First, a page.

Last Updated: 21 Apr 2015
Writing a Pitch Deck
This outlines how to write a pitch deck when pitching for angel or VC. In my (limited) experience, the pitch deck should be short – maybe ten slides at most. You might want to bring supporting material – financial projections, your demo and the like – but you want to talk with investors, not read your pitch deck like a book.
Ten Sample Slides:
1. Cover Slide / Elevator Pitch
The cover slide should have your logo, your tagline, and possibly a quote. This is what should introduce investors to your pitch and your company.
2. The Problem
The problem slide should succinctly demonstrate what sort of pain your customers have. Why do they need this? What issue does it solve that they have? Ideally, it will be an issue that your investors have faced or understand as well. Business Insider makes this point when they talk about the seed round pitch deck for ZenPayroll: many of the investors had felt the pain of doing payroll when starting companies, and so were attracted to somebody trying to solve it.
3. Your Solution
The solution should describe how you solve your customer's pain point. What do you uniquely do for your customers, and how do you do it? Remember that you want to highlight only the high level stuff here; people should have an 'ah hah' moment and say 'I get it!'. You don't need to delve into the technical details here.
If you have a demo, this might be the time to show the product. You don't want to let the presentation go on too long before breaking out the demo; this is where the rubber meets the road.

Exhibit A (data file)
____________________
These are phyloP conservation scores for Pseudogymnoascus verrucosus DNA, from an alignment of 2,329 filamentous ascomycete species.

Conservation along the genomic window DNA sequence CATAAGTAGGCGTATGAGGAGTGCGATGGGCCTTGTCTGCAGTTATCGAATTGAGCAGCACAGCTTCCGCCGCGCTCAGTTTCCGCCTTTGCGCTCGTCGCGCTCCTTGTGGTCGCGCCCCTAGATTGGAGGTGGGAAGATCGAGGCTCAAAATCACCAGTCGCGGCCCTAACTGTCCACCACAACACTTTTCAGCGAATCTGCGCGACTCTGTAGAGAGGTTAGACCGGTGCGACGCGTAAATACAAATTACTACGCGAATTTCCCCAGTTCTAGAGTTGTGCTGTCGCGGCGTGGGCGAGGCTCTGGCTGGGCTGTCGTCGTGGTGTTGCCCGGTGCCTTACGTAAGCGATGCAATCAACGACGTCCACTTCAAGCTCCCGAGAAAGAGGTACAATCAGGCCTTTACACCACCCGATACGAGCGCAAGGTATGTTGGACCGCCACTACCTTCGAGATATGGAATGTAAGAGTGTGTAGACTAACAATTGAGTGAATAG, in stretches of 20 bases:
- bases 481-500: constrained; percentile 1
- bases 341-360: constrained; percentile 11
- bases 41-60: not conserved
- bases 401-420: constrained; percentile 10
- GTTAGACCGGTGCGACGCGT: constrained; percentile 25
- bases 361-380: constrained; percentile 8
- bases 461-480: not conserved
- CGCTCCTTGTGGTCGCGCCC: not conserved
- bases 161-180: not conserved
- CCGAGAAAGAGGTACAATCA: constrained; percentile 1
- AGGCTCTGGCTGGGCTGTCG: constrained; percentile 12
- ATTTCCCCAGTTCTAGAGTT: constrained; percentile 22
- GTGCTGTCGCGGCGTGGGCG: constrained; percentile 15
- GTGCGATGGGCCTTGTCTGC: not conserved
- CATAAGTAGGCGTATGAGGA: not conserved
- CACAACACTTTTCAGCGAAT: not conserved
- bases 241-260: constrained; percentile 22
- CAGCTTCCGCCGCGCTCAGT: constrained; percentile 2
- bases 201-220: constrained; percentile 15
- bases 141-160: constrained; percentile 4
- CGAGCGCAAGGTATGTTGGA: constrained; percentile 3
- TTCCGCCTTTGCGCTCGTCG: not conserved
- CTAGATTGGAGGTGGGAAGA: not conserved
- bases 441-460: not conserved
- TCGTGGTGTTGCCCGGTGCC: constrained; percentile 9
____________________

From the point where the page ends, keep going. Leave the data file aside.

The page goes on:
4. Business Model
Talk about how you're going to make money. Investors will probably want to dive in here, but you shouldn't cram it all into one (or a few) slides. Instead, I'd recommend you bring backup data to support your assertions – e.g. your financial model.
Can you talk about any revenue milestones you've achieved? E.g. XXX customers signed up?
6. Market Size
You need to tell investors how big your market is. Keep in mind that investors want you to demonstrate that you should be able to capture nearly all of a large market, or at least nearly all of a medium sized market. You don't want to say “Everyone in the world can use this, and if only 1% of them did….”
You should use outside data or sources to validate your market data. E.g. Much better to say 'According to the WSJ, the laundromat market is $5B/year'
Who's the competition? The ideal situation here is to have some competition, but not a ton. Too much, and you won't be able to break in. Too little, and investors will rightly question whether you've found a market – after all, are you literally the only person on the planet to think of doing X? Maybe others have thought of it, tested it, and realized there isn't a great business.
8. Proprietary Tech / Barriers to Entry
Is there anything which you have which is particularly unique? Something patentable is ideal… especially if you've already applied for a patent. Your potential investors will want to see that somebody else can't just come along and rip you off.
9. Marketing Plan / Distribution
How are you planning to get customers? You'll need to talk about your distribution channels and what would be involved in scaling the business. You may want to put early CPA ( cost-per-acquisition ) numbers on your deck, or you may want to hold that for later.
Who are the key team members, and what do they each do?
How much are you looking to raise? What is it going to be used for?